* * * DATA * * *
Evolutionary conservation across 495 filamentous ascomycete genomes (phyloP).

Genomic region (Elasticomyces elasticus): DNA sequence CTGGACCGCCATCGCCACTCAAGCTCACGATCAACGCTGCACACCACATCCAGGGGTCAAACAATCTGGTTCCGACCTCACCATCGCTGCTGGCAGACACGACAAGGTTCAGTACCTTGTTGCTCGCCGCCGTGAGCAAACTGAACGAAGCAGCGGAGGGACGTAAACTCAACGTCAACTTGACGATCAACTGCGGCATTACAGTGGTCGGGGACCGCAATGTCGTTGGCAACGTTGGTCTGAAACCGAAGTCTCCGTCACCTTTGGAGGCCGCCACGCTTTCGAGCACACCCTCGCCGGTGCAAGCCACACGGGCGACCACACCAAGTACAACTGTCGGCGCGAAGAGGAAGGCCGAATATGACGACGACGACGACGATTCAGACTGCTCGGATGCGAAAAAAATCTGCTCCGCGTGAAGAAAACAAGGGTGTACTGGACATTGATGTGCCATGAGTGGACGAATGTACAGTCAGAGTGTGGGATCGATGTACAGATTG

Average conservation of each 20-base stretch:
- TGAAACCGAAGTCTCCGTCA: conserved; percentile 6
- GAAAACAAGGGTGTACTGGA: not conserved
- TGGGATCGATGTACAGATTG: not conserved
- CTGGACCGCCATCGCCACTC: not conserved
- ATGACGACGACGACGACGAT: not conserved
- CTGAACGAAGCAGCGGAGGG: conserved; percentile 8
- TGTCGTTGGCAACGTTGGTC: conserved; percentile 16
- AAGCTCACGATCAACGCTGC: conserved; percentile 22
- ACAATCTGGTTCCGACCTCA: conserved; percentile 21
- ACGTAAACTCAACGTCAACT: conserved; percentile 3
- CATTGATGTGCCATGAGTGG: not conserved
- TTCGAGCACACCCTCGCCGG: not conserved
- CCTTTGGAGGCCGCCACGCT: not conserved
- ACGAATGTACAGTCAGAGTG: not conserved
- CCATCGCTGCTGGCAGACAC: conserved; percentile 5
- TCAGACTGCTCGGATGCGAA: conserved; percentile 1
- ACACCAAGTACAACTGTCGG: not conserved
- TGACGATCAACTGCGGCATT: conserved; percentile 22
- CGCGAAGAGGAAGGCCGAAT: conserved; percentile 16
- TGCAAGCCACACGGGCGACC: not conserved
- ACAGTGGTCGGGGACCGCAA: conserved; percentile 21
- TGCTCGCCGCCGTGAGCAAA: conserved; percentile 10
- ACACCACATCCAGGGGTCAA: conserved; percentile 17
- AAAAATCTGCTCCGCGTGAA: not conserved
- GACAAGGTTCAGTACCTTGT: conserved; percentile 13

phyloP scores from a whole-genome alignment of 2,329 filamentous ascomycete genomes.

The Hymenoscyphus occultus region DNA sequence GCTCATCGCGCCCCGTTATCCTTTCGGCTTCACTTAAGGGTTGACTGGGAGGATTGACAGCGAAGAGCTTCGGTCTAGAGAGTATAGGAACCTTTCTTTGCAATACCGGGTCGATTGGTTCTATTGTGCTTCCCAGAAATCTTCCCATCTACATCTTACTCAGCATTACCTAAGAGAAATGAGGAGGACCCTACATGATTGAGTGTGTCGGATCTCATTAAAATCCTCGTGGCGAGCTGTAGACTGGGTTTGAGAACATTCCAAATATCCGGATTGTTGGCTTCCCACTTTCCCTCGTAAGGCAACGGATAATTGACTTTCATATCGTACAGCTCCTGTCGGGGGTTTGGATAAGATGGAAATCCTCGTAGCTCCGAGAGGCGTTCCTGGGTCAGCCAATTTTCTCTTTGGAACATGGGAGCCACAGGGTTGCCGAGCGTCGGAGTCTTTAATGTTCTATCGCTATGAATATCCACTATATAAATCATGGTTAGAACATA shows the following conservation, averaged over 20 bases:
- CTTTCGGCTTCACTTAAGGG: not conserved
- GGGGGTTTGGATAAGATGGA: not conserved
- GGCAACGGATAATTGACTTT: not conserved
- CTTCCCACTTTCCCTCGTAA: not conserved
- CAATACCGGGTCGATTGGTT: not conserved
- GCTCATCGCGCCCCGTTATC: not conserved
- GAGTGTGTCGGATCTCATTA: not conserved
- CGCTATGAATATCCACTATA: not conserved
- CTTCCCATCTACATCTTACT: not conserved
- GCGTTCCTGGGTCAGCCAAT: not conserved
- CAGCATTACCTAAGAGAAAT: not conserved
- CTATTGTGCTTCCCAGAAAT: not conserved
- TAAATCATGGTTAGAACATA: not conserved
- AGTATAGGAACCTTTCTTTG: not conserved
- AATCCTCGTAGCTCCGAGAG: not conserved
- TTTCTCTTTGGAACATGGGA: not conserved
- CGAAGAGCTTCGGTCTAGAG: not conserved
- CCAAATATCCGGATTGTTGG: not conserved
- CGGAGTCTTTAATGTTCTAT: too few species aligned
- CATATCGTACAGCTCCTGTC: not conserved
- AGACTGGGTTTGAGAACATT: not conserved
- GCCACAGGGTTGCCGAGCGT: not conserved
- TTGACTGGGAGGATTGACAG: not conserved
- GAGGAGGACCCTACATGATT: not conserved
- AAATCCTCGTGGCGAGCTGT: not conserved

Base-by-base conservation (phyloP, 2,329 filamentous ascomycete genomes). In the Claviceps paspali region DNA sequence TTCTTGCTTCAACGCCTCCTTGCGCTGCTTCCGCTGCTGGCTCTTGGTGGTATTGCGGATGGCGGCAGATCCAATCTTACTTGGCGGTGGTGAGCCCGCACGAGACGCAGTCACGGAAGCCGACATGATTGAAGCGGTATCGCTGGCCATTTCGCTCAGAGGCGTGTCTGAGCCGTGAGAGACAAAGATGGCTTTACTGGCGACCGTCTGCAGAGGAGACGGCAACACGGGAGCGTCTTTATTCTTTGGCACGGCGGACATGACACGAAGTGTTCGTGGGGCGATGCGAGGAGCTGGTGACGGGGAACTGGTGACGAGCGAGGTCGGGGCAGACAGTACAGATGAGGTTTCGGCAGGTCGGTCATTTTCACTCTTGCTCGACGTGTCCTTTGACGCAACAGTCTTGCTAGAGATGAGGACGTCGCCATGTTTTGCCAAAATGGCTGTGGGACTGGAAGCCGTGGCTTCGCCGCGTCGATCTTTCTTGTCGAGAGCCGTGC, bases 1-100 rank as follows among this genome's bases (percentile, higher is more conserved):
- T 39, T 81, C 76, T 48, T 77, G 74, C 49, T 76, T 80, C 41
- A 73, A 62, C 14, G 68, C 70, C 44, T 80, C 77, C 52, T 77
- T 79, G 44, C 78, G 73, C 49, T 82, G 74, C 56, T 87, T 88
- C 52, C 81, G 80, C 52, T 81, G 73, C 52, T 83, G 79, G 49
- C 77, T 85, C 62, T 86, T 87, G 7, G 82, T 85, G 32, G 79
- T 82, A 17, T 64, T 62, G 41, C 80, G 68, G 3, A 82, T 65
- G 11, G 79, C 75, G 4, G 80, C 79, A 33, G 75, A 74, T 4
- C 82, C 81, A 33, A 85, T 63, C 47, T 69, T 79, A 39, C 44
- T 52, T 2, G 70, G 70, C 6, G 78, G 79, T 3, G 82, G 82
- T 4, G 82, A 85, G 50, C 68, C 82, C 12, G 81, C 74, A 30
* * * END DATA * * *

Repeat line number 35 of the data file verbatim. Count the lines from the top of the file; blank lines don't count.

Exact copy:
- CAATACCGGGTCGATTGGTT: not conserved